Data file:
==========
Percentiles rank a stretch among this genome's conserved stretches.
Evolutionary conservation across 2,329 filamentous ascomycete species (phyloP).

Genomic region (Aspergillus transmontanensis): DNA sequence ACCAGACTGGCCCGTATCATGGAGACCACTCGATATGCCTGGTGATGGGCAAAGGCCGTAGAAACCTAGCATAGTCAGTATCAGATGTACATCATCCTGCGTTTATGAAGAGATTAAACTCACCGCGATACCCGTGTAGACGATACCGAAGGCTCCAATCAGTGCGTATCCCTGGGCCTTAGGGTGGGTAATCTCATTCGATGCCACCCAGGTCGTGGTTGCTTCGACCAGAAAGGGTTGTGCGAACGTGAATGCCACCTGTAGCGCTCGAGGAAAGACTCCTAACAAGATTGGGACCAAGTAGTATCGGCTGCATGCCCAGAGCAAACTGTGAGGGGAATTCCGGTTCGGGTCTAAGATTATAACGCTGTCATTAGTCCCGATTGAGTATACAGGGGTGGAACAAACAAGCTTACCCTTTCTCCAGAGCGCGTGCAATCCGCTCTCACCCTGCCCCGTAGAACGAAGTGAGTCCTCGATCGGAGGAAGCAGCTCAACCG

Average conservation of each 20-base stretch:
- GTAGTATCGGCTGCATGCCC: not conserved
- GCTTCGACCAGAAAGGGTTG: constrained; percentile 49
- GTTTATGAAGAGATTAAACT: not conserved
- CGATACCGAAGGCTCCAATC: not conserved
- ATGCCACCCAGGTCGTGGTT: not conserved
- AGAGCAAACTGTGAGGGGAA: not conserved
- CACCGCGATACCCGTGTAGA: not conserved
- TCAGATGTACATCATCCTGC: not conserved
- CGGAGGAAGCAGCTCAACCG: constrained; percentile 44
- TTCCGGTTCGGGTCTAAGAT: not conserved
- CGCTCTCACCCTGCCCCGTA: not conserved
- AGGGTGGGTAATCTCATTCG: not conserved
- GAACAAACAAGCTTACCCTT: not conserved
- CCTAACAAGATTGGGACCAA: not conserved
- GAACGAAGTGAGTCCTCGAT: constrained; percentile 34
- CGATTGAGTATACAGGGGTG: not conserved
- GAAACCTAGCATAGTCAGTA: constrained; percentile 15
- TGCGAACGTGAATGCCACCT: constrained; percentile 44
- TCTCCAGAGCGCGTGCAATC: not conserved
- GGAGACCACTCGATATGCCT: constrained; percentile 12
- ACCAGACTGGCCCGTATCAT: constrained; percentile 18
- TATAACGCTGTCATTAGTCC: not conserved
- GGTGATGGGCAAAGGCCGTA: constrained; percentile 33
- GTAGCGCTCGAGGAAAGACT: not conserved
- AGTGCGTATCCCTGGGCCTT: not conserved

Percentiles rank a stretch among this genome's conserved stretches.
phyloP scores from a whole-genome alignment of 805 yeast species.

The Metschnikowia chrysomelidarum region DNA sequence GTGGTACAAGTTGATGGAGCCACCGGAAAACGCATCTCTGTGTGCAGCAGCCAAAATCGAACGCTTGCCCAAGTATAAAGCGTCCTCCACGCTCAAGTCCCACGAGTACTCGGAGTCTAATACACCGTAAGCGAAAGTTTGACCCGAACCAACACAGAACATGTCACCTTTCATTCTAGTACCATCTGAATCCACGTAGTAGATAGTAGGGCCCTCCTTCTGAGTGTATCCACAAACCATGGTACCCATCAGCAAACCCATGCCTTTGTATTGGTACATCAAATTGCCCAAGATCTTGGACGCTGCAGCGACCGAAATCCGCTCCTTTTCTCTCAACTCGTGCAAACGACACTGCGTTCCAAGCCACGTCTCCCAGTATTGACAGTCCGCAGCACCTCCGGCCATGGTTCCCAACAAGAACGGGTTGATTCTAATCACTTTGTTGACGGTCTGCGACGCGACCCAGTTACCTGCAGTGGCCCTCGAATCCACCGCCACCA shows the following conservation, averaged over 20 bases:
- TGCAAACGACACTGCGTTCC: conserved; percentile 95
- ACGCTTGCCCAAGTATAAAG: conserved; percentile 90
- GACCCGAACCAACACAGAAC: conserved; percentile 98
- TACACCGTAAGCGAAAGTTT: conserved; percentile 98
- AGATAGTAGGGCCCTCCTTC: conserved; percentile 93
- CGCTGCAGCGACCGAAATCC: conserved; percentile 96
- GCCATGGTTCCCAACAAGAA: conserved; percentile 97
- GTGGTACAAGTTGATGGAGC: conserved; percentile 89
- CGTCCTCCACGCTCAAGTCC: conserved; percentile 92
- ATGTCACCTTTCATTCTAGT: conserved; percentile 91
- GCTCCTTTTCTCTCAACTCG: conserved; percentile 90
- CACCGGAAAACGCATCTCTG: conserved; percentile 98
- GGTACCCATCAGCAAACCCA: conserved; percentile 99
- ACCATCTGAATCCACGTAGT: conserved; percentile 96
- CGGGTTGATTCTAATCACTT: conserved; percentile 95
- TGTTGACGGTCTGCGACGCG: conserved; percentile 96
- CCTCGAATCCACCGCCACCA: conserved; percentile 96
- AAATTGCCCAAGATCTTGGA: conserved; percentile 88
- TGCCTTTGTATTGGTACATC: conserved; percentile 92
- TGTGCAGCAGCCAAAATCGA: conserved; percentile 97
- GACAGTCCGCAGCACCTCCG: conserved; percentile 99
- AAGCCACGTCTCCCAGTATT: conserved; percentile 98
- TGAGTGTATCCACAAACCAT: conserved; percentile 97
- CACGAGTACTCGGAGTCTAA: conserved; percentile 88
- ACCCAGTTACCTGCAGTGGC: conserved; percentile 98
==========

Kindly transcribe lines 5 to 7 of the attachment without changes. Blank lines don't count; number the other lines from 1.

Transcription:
- GTAGTATCGGCTGCATGCCC: not conserved
- GCTTCGACCAGAAAGGGTTG: constrained; percentile 49
- GTTTATGAAGAGATTAAACT: not conserved